"A Guide to the Good Life" by William Irvine (Book Summary) - NJlifehacks

“A Guide to the Good Life” by William Irvine (Book Summary)

A Guide to the Good Life: The Ancient Art of Stoic Joy by William Irvine tries to answer the question, “How to have a good life?” and it’s written for those seeking a philosophy of life.

“The Stoic philosophy of life may be old,” Irvine explains, “but it merits the attention of any modern individual who wishes to have a life that is both meaningful and fulfilling – who wishes, that is, to have a good life.”

And who doesn’t want to have a good life?

If you’re open for a practical philosophy that promises the good life, then this book is for you. In my opinion, it’s the best book out there to explain Stoic philosophy.

Who is A Guide to the Good Life for?

  • Anyone seeking a guide to the good life
  • Anyone who wants to learn more about Stoicism
  • Anyone interested in practical life advice

1. You Need a Philosophy of Life

The most important reason for adopting a philosophy of life is that if we lack one, there is a danger that we will mislive – that we will spend our life pursuing goals that aren’t worth attaining or will pursue worthwhile goals in a foolish manner and will therefore fail to attain them.
This is the downside of failing to develop an effective philosophy of life: You end up wasting the one life you have.
I think the biggest mistake, the one made by a huge number of people, is to have no philosophy of life at all. These people feel their way through life by following the promptings of their evolutionary programming, by assiduously seeking out what feels good and avoiding what feels bad.
Many people go through life repeatedly making the same mistakes and are no closer to happiness in their eighties than they were in their twenties.

People are in need of a philosophy of life.

“Who, then,” asks William Irvine, “should give Stoicism a try? Someone who, to begin with, seeks tranquility.”

2. Stoicism Promises Tranquility

The primary ethical goal of the Greek Stoics was the attainment of virtue. The Roman Stoics retained this goal, but we find them also repeatedly advancing a second goal: the attainment of tranquility. And by tranquility they did not have in mind a zombie-like state. Rather, Stoic tranquility was a psychological state marked by the absence of negative emotions, such as grief, anger, and anxiety, and the presence of positive emotions, such as joy.
Someone who thinks something is more valuable than tranquility would therefore be foolish to practice Stoicism.

The book is called A Guide to the Good Life for a reason. The author states that a reward of practicing Stoicism is to experience less negative emotions and because of this you will enjoy more tranquility in life.

Avoiding negative emotions will increase your chances of experiencing one particular positive emotion: delight in the world around you.

3. Stoicism Is Attractive as It Allows Comforts

One thing that made Stoicism attractive was its abandonment of Cynic asceticism: The Stoics favored a lifestyle that, although simple, allowed creature comforts. The Stoics defended this abandonment by arguing that if they avoided the “good things,” as the Cynics did, they thereby demonstrated that the things in question really were good – were things that, if they did not hide them from themselves, they would crave.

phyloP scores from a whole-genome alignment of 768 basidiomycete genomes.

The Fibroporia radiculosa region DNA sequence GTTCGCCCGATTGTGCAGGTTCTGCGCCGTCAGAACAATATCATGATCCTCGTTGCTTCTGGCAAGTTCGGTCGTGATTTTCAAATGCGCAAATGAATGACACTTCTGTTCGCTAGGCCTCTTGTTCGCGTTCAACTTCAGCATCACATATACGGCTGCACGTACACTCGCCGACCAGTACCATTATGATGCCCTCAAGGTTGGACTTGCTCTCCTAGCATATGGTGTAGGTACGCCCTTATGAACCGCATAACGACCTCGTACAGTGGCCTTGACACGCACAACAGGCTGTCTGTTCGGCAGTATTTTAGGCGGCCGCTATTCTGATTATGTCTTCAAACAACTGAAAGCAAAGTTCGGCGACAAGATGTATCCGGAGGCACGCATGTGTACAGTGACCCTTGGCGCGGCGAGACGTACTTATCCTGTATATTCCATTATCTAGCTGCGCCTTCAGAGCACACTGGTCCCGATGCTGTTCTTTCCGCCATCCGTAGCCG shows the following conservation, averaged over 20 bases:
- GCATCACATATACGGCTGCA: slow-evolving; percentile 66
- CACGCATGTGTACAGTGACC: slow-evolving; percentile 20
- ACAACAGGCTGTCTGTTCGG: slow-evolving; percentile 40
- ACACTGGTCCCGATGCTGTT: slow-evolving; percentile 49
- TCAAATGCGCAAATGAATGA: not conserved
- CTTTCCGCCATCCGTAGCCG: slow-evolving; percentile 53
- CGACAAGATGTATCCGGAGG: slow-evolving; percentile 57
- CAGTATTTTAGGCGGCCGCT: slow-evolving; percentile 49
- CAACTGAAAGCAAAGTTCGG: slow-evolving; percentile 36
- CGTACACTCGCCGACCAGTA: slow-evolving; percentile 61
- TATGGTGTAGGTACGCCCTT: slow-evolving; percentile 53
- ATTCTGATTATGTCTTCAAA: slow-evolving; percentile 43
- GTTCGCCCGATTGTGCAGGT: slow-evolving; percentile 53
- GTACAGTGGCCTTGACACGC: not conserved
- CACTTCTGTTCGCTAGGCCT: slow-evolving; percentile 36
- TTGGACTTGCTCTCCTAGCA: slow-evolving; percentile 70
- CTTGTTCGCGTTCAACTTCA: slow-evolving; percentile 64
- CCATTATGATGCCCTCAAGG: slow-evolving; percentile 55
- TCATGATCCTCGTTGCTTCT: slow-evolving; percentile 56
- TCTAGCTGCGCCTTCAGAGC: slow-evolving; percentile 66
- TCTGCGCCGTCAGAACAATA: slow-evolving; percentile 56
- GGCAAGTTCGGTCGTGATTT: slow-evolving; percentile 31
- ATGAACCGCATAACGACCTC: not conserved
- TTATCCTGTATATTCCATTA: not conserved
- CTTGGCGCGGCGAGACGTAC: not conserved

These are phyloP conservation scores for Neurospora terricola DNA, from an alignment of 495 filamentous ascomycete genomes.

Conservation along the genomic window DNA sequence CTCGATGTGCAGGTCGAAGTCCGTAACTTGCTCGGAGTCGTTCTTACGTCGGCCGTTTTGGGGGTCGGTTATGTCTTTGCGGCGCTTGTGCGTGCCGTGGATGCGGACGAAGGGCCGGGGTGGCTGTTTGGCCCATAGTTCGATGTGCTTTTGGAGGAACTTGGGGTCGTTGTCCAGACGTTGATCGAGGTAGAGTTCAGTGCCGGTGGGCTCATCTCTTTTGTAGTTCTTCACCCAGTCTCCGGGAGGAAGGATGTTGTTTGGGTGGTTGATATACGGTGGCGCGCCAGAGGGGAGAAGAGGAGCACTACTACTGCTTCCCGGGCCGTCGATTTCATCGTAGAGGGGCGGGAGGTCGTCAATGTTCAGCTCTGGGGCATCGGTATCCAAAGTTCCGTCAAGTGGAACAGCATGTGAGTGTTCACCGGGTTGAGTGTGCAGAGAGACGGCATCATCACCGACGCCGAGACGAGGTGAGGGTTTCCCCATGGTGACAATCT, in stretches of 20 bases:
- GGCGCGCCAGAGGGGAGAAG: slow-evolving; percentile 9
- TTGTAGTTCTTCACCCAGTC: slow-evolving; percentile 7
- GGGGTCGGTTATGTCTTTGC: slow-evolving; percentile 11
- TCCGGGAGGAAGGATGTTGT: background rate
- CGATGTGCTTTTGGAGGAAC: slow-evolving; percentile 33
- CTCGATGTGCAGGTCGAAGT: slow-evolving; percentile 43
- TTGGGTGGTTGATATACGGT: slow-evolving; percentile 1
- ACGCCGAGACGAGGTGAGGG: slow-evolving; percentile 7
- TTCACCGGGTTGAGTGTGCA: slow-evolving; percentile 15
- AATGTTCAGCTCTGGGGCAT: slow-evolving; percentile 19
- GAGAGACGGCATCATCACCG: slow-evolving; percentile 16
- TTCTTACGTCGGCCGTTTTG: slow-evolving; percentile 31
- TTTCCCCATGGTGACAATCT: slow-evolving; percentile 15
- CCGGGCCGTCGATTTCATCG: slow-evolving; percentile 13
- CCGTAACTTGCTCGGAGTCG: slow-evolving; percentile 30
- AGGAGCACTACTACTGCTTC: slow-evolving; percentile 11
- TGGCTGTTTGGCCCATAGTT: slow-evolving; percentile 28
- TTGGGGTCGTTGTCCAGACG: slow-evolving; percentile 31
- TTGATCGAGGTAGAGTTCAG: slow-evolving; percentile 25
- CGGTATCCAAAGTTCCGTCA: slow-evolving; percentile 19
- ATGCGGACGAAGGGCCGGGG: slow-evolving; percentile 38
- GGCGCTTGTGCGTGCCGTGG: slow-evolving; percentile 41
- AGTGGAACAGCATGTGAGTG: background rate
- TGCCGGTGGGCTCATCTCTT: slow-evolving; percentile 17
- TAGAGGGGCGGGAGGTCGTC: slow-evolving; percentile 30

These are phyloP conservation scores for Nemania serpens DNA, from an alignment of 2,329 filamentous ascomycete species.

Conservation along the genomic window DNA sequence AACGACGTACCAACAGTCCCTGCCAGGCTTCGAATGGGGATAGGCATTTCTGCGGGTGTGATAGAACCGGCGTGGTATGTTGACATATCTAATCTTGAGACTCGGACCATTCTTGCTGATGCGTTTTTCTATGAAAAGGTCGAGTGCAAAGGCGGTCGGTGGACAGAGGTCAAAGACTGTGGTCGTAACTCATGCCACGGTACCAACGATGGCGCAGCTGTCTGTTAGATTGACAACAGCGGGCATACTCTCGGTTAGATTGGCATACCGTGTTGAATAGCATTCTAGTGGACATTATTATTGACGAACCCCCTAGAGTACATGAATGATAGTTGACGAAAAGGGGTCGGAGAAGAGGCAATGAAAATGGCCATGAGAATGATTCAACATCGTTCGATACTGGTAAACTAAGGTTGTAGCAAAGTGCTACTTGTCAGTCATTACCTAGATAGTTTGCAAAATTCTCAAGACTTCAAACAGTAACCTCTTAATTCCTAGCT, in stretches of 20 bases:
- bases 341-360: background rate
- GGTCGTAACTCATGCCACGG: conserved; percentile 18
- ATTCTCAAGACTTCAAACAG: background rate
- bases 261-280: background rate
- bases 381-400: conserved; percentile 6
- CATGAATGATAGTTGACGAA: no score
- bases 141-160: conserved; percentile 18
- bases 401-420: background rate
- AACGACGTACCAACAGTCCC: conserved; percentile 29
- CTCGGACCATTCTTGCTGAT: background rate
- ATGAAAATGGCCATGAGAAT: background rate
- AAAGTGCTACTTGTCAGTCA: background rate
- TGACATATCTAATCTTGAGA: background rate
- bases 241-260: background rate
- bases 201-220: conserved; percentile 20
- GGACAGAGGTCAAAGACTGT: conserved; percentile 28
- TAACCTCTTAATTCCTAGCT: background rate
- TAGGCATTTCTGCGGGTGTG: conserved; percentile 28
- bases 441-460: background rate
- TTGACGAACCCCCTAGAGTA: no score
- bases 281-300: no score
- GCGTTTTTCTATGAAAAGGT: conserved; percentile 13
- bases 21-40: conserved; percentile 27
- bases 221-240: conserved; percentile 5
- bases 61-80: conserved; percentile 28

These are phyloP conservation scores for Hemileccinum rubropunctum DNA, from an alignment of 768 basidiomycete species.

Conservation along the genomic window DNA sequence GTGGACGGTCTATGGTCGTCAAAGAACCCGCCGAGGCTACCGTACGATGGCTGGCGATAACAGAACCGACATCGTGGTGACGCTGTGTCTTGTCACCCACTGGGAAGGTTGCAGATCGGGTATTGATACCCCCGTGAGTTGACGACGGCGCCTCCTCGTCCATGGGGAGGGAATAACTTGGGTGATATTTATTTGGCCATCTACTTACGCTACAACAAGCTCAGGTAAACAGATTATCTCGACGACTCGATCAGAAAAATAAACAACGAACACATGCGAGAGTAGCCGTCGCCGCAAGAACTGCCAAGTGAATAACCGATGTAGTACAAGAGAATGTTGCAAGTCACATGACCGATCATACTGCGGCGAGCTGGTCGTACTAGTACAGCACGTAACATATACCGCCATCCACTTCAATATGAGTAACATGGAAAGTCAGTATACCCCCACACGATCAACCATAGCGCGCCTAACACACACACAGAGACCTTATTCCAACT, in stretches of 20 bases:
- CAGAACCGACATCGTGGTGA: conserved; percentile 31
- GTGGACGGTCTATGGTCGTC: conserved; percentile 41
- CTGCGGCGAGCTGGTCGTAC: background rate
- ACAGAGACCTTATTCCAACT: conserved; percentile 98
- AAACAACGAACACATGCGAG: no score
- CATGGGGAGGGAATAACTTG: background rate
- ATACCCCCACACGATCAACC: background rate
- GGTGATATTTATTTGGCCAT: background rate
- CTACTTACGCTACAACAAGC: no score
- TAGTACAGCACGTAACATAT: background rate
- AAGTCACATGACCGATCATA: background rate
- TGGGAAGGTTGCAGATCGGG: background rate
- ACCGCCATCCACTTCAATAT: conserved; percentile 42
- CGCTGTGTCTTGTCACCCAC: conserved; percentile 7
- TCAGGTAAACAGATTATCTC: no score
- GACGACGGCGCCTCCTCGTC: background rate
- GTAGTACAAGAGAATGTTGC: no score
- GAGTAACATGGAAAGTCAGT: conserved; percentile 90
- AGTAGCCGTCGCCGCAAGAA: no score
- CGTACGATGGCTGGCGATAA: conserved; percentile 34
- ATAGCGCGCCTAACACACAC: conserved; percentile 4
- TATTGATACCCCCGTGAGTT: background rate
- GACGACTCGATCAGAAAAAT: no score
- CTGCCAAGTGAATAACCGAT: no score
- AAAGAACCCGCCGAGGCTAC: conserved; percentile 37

The Stoics enjoyed whatever “good things” happened to be available, but even as they did so, they prepared themselves to give up the things in question.
They thought people should enjoy the good things life has to offer, including friendship and wealth, but only if they did not cling to these good things.

We shouldn’t seek for comfort, but if it happens to be there, we should also enjoy it. The challenge is: don’t get attached and be ready to let go.

As Roman Emperor and Stoic philosopher Marcus Aurelius said, if you must live in a palace, you can also live well in a palace.

4. Negative Visualization: The Most Valuable Stoic Technique

No matter how hard we try to prevent bad things from happening to us, some will happen anyway. Seneca therefore points to a second reason for contemplating the bad things that can happen to us. If we think about these things, we will lessen their impact on us when, despite our efforts at prevention, they happen: “He robs present ills of their power who has perceived their coming beforehand.” Misfortune weighs most heavily, he says, on those who “expect nothing but good fortune.”
They recommend that we spend time imagining that we have lost the things we value – that our wife has left us, our car was stolen, or we lost our job. Doing this, the Stoics thought, will make us value our wife, our car, and our job more than we otherwise would.
While enjoying the companionship of loved ones, then, we should periodically stop to reflect on the possibility that this enjoyment will come to an end.

Irvine coined this technique negative visualization and he thinks it’s “the single most valuable technique in the Stoics’ psychological tool kit.”

The idea is simple: periodically reflect on what “bad” could happen. Reflect on the facts that people are mortal, your relatives and friends could die or fall ill, and you yourself will not live forever.

5. How Is Your Self-Control?

For the Stoics… self-control will be an important trait to acquire. After all, if we lack self-control, we are likely to be distracted by the various pleasures life has to offer, and in this distracted state we are unlikely to attain the goals of our philosophy of life.
More generally, if we cannot resist the pleasures, we will end up playing, Marcus says, the role of slave, “twitching puppetwise at every pull of self-interest,” and we will spend our life “ever grumbling at today or lamenting over tomorrow.”
What Stoics discover, though, is that willpower is like muscle power: The more they exercise their muscles, the stronger they get, and the more they exercise their will, the stronger it gets. Indeed, by practicing Stoic self-denial techniques over a long period, Stoics can transform themselves into individuals remarkable for their courage and self-control.
They will be able to do things that others dread doing, and they will be able to refrain from doing the things that others cannot resist doing.

Such willpower is immensely powerful. Irvine argues that we can practice it with the Stoic practice of voluntary discomfort: We should periodically cause ourselves to experience discomfort that we could easily have avoided.

We could underdress for cold weather, fast for 24 hours, or sleep a night on the floor.